Vietnam vows to prevent waste imports, salvage domestic scrap sources

VietNamNet Bridge - The government is controlling illegal waste imports with a heavy hand, forcing the re-export of substandard scrap imports.


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Vietnam vows to prevent waste imports




The Prime Minister has released Directive No 27 on urgent measures to control the import and use of import scrap as input materials for domestic production. 

Appropriate agencies have been instructed not to grant licenses to import scrap for preliminary processing and sale, and to force importers to re-export the substandard imports.

The decision was released after port authorities repeatedly complained about the increasingly high volume of uncleared ownerless containers of waste imports. Because of this, all operations of the ports have reached a deadlock, causing big damages to businesses.

The decision was released after port authorities repeatedly complained about the increasingly high volume of uncleared ownerless containers of waste imports. Because of this, all operations of the ports have reached a deadlock, causing big damages to businesses.

The majority of the imports are ‘rubbish’, with low quality and high risks to the environment. Meanwhile, it will take trillions of dong to burn down the waste.

Nguyen Thanh Son, an independent economist, commented that the government’s decision shows its determination to prevent waste imports and protect the country from becoming a dumping ground for the world.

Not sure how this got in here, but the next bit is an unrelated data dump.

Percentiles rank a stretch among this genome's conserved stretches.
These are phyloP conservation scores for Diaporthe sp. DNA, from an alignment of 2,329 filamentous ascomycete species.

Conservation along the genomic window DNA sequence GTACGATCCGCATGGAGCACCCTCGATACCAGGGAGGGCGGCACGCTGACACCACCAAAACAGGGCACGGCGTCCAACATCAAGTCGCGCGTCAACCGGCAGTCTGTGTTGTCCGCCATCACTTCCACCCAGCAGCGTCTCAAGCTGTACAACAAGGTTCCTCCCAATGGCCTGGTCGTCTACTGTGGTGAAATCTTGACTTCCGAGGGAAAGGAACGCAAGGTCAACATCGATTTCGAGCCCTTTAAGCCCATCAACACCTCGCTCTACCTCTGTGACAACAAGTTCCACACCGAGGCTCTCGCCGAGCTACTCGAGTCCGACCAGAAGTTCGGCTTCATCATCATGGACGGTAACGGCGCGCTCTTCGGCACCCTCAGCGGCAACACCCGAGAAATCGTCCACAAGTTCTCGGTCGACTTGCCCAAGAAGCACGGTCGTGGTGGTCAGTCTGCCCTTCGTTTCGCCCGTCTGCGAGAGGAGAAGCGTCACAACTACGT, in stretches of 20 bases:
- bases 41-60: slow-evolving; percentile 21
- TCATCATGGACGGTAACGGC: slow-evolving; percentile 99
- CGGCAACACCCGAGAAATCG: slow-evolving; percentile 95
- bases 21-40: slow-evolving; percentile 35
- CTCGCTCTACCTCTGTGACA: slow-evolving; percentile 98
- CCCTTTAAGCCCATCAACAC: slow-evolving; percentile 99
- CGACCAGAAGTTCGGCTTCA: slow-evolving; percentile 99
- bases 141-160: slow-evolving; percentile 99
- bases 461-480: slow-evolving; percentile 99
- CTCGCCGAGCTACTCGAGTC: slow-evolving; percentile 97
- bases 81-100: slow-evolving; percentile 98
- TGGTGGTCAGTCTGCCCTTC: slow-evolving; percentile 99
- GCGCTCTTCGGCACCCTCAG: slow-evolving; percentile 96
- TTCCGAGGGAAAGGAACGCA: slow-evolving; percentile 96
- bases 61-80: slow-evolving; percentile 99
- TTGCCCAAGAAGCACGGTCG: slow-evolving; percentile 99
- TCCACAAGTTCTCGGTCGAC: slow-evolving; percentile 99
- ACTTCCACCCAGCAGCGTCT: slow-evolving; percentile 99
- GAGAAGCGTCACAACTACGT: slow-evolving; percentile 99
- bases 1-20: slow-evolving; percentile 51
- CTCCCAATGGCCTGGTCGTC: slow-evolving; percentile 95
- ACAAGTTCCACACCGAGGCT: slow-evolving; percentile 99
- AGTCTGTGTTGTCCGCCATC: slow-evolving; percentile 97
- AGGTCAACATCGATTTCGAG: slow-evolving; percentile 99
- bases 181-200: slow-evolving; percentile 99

Along with strict requirements to increase the quality of waste imports, Son believes that it is necessary to make the best of domestic waste sources.

Vietnam is an emerging market with industries in strong development, especially coal-fired thermal power and mining.

To some extent, industrial waste could be seen as a meter that measures the development of a production. It can be recycled to reuse for many purposes.

“The waste from thermal power plants and mining sites in Vietnam has high quality. The former Soviet Union called the waste as the ‘secondary minerals’, generated during the factories’ operation,” Son said.

For solid waste, it can be reused as part of input materials and additives for many industries. Iron, coal ash and slag, for example, can be used as an additive for cement production or building materials.

Meanwhile, straw, leaves, wood and shavings could be a very good source of fuel, and can be fed to cattle and fish.

Son affirmed that the titanium content in ash and slag at thermal power plants is large, equal to the titanimum content at Binh Thuan’s reserves. If Vietnam can take full advantage of the ash and slag, it will have a plentiful source of materials, so there is no need to import materials from other countries.

Salvaging domestic scrap sources can help settle three problems at the same time. First, manufacturers won’t have to import scrap as they can find the scrap in Vietnam with a lower price. Second, the waste can be treated which helps ease the pressure on the environment. Third, this allows for recycling of materials on the spot, contributing to economic development.


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Kim Chi

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